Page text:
seed

by Greg Segal

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about

"seed" is the original track at the heart of "Metaviews", from "Energies Coarse and Fine". In fact, it's what started the entire album off. It grew from just under 9 minutes, as it is here, to over 14, and then eventually to nearly 20. This was a solo improvisation working with HG Fortune's "STS-33" synthesizer. It's the first of three solos, recorded on a single track with pauses between each. After, I spliced them together, and the original release of this was intended to feature that composite version. However, this first section was really the spark, and so I think releasing it in this form makes the most sense. It's dedicated to the memory of HG Fortune, who created so many amazing syths. Despite the wide range of sounds among these, just by listening you could tell right away that an instrument was his. As with musicians, instrument makers with that trait attract my attention, and their instruments become beloved parts of my sonic tool kit.

gregsegal.bandcamp.com/track/metaviews-pts-1-4

credits

released March 11, 2018
Greg Segal: STS-33 synth, created by HG Fortune


Photo: Hubble Sees Galaxy Cluster Warping Space and Time

This picturesque view from the NASA/ESA Hubble Space Telescope peers into the distant universe to reveal a galaxy cluster called Abell 2537.

Galaxy clusters such as this one contain thousands of galaxies of all ages, shapes and sizes, together totaling a mass thousands of times greater than that of the Milky Way. These groupings of galaxies are colossal — they are the largest structures in the Universe to be held together by their own gravity.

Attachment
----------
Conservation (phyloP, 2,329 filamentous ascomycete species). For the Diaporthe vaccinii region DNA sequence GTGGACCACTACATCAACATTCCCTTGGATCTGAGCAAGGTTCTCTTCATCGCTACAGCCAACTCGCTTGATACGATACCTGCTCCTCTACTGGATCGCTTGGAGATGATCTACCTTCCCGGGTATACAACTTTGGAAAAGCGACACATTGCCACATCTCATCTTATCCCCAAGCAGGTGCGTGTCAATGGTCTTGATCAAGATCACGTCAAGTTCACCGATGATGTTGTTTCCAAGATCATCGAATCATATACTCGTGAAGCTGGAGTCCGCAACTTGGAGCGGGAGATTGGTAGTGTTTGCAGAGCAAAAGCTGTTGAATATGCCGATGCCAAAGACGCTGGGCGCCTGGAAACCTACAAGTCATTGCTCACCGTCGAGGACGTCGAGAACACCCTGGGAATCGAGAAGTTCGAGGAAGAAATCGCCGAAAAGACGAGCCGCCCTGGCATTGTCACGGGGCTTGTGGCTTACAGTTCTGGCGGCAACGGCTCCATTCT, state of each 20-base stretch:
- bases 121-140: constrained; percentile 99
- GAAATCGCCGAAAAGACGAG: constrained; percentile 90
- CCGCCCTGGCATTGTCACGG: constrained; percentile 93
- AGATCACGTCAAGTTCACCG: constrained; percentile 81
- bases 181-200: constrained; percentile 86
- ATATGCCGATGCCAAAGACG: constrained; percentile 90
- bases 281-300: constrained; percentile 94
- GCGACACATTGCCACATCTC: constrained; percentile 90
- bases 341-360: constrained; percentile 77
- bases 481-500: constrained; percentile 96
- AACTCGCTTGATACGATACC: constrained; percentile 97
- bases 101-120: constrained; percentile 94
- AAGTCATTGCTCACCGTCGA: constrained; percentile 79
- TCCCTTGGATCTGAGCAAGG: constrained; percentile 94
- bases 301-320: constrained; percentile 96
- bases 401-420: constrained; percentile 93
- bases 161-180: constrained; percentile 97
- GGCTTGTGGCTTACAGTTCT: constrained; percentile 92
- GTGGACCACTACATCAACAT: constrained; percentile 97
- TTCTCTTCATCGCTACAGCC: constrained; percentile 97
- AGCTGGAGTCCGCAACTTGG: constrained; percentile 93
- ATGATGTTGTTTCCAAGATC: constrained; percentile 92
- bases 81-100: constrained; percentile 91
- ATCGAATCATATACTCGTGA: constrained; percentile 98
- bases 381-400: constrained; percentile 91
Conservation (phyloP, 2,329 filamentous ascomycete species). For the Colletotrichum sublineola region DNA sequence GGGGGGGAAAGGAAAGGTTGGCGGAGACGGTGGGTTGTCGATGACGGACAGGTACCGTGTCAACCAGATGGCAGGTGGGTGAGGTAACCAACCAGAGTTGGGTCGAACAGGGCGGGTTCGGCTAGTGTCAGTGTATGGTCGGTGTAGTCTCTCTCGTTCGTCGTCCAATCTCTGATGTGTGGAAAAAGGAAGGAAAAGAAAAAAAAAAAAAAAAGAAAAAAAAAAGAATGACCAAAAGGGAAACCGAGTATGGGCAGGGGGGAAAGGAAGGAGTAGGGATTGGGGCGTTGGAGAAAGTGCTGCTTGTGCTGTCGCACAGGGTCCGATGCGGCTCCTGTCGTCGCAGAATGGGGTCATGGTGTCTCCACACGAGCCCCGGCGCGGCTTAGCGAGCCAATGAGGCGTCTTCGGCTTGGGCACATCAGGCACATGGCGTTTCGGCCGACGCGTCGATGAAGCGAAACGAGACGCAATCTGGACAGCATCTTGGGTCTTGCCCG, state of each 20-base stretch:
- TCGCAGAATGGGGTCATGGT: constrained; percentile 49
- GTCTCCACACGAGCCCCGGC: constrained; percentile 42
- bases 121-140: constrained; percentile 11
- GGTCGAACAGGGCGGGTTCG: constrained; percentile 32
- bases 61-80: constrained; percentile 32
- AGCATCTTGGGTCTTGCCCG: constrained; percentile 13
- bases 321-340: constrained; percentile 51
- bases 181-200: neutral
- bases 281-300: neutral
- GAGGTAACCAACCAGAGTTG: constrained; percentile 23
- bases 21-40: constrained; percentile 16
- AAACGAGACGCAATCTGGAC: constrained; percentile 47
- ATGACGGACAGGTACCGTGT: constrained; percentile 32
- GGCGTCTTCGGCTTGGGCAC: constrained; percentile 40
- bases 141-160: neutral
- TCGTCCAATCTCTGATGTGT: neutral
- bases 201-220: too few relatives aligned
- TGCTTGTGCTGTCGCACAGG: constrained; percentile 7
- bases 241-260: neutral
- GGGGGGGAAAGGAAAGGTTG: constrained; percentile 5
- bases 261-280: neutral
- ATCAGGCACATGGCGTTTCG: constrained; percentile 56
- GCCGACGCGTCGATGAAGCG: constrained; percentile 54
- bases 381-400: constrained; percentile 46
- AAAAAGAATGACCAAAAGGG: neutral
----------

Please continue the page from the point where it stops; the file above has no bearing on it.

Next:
Clusters are useful in probing mysterious cosmic phenomena like dark energy and dark matter, which can contort space itself. There is so much matter stuffed into a cluster like Abell 2537 that its gravity has visible effects on its surroundings. Abell 2537’s gravity warps the very structure of its environment (spacetime), causing light to travel along distorted paths through space. This phenomenon can produce a magnifying effect, allowing us to see faint objects that lie far behind the cluster and are thus otherwise unobservable from Earth. Abell 2537 is a particularly efficient lens, as demonstrated by the stretched stripes and streaking arcs visible in the frame. These smeared shapes are in fact galaxies, their light heavily distorted by the gravitational field of Abell 2537.

This spectacular scene was captured by Hubble’s Advanced Camera for Surveys and Wide-Field Camera 3 as part of an observing program called RELICS.


Credit: ESA/Hubble/NASA
Text Credit: European Space Agency

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